The problem lies with the book:? The Matrix Principle. Although it is very well written ,with extensive chapters on all the issues related to weight training, it has a flaw. It does not contain any table setting out an example of a recommended training split. This has been rectified in the two books that followed this one.

Dr Laura does discuss the issues of frequency and recovery, at some length, in the text. In it he states that 4 days training per week with each body part hit about twice a week is a good way to go. This, I thought, implies that you should do an Upper/Lower or Push/Pull routine on Mondays, Tuesdays, Thursdays and Fridays. I also considered that the volume and intensity of this programme with that type of split would totally crater my recovery ability. Lucky help was forthcoming.

Through communication with others, I was able to discover that this is not what Dr Laura meant. Instead two body parts are worked in one workout with the body parts rotated from workout to workout.
It looks like this

Week 1
Mon-- Chest,Delts and Abdominals
Tues-- Biceps/Triceps
Thur-- Legs, Lats/Back Calf
Fri-- Chest, Delts,Triceps

Week 2
Mon-- Biceps, Back and Abdominals

Tues-- Legs, Triceps and Calf

Thur-- (restart the week 1 Mon workout)

Fri-- and so on

They also stated that once every seven days is also quite productive.
Like this
Mon - back/bi’s/calves

Weds - Legs

Fri - Chest/Shoulders/Tri’s

Interestingly, you can also do a whole body routine. Its pared sown to 7-8 exercises with just three sets each. Each set is a different matrix pattern. I tried it and its very hard. I wouldn?t be doing this more than twice a week.

Dr laura does have book on advanced Matrix called the Ulimate Matrix and I will discuss this at some later date.

Started stage II as set out in the book today.
Had to take a week off due to the flu:(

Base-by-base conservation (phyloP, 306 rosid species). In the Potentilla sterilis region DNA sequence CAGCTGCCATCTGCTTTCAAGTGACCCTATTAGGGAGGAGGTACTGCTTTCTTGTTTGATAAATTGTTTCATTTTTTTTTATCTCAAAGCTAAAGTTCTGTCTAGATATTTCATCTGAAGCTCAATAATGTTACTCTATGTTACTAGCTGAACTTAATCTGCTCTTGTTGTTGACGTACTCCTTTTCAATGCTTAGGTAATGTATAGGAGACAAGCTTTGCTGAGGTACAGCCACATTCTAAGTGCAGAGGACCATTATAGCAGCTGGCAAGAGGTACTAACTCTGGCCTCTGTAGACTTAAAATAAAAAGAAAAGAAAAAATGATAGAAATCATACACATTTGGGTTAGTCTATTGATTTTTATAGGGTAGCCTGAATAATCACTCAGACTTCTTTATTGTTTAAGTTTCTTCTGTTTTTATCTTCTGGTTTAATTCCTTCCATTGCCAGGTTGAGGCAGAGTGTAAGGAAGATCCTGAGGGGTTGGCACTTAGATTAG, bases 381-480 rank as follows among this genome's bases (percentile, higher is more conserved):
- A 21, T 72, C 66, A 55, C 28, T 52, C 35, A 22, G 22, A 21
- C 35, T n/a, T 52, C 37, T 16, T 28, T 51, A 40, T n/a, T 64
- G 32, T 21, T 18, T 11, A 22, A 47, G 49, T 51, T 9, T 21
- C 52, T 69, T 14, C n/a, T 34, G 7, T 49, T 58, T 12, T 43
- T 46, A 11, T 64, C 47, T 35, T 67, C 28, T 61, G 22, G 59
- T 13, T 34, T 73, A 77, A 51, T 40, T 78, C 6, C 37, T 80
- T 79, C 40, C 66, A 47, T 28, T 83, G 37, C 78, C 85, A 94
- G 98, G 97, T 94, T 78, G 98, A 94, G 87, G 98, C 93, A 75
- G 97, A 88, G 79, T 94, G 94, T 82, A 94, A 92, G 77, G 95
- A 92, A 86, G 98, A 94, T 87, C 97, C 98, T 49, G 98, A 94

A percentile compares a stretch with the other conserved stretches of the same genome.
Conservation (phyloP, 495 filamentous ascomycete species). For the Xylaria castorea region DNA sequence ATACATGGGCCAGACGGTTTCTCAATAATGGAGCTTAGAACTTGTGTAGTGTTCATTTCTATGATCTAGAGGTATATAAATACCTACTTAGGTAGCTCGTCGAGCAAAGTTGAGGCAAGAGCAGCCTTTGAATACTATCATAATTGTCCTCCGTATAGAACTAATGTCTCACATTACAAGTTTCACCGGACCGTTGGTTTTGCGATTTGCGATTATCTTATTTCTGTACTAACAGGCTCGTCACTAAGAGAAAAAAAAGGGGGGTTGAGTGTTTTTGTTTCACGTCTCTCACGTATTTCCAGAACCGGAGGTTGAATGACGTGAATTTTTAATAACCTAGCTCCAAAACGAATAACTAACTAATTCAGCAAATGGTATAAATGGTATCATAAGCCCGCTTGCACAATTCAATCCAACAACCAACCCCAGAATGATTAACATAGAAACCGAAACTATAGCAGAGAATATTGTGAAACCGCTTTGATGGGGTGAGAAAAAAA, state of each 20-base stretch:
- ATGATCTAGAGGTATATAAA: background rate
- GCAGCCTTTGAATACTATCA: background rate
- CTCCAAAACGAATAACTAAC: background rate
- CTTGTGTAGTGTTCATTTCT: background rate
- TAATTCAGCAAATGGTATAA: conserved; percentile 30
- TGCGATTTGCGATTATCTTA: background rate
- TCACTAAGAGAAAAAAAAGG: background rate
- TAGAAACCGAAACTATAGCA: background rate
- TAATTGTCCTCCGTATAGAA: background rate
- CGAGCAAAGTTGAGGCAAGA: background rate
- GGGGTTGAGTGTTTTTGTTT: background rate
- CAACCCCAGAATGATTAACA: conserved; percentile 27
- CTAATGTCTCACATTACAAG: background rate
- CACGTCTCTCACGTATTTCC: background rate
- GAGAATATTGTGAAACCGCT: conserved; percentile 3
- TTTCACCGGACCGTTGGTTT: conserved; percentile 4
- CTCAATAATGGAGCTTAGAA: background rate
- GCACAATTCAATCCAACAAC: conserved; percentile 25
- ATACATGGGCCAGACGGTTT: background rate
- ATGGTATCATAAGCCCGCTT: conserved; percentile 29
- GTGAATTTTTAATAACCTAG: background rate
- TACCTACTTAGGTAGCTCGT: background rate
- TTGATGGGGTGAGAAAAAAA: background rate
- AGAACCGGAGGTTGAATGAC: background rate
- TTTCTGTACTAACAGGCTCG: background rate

Anyway today was chest and delts.
I have made some modifications to the program mainly dropping the super sets and a few different exercise selection.

I love the Decline Bench Press; Nobody uses it but me. Seriously though, it’s a damn fine exercise.

A friend told me once " If you wanna lift something then bench. If you wanna experience something then do declines"

Too True.

Worked stage II Arms today. Got so pumped I thought my skin would split.

Biceps
Matrix Principles Used:

  1. Matrix Alternates
    5 full reps 1 rep half down 1 rep half up
    1 rep half up 1 rep half down 2 full reps
    1 rep half up 1 rep half down 3 full reps
    1 rep half up 1 rep half down 4 full reps
    1 rep half up 1 rep half down 5 full reps

  2. Ascending Matrix
    4 full reps 5 reps half down
    6 reps half up 7 full reps

Exercises
Cable Preacher curls - 15kg
DB Incline Curls -6kg
Barbell Curls -12.5kg

Set Sequence
1/ Matrix Alternates
30 sec rest
2/ Ascending Matrix
60 sec rest
3/ 12 full reps

Triceps
Matrix Principles Used:

  1. Matrix Alternates
    5 full reps 1 rep half down 1 rep half up
    1 rep half up 1 rep half down 2 full reps
    1 rep half up 1 rep half down 3 full reps
    1 rep half up 1 rep half down 4 full reps
    1 rep half up 1 rep half down 5 full reps

  2. Ascending Matrix
    4 full reps 5 reps half down 6 reps half up 7 full reps

Exercises
Skull crushers - 12.5 kg
Tricep Pressdown -15 kg
Reverse Grip Bench presss -12.5kg

Set sequence
1/ Matrix Alternates
30 sec rest
2/ 12 full reps
60 sec rest
3/ Ascending Matrix

Some Conclusions
Part IV
Complexity

A common comment, I am sure, when first seeing this Training Log is that this a complicated way to mess around in the gym. For example :

Matrix Alternates
5 full reps
1 rep half down
1 rep half up
1 full rep
1 rep half down
1 rep half down
2 full reps
1 rep half up
1 rep half down
3 full reps
1 rep half up
1 rep half down
4 full reps
1 rep half up
1 rep half down
5 full reps

Complicated, unnecessary and a big pain in the ass?
Well? yes and no.

No doubt this is a lot harder to keep in your head than just counting to Ten as bench your way to being THAT BIG CHESTED MOFO blocking the aisle in the supermarket. Not to mention the heavy breathing and severe lactic acid burn just make that it much harder to concentrate. And don?t forget the exercise rotation as well, ?WHICH FUCKING EXERCISE DO I DO NOW!?
Chill baby, Chill?

In fact, after the first few sessions your mind, as it does with many things, gets used to it and its no sweat. Until then you print out the workout sheets as I have done in the above posts and work with it.

How many have you or someone you know got really obsessive about their routine? The constant analysis of the rep speed, exercises, exercise order, cardio, type of protein powder, and on and on?. Do they really get anyway for all their trouble?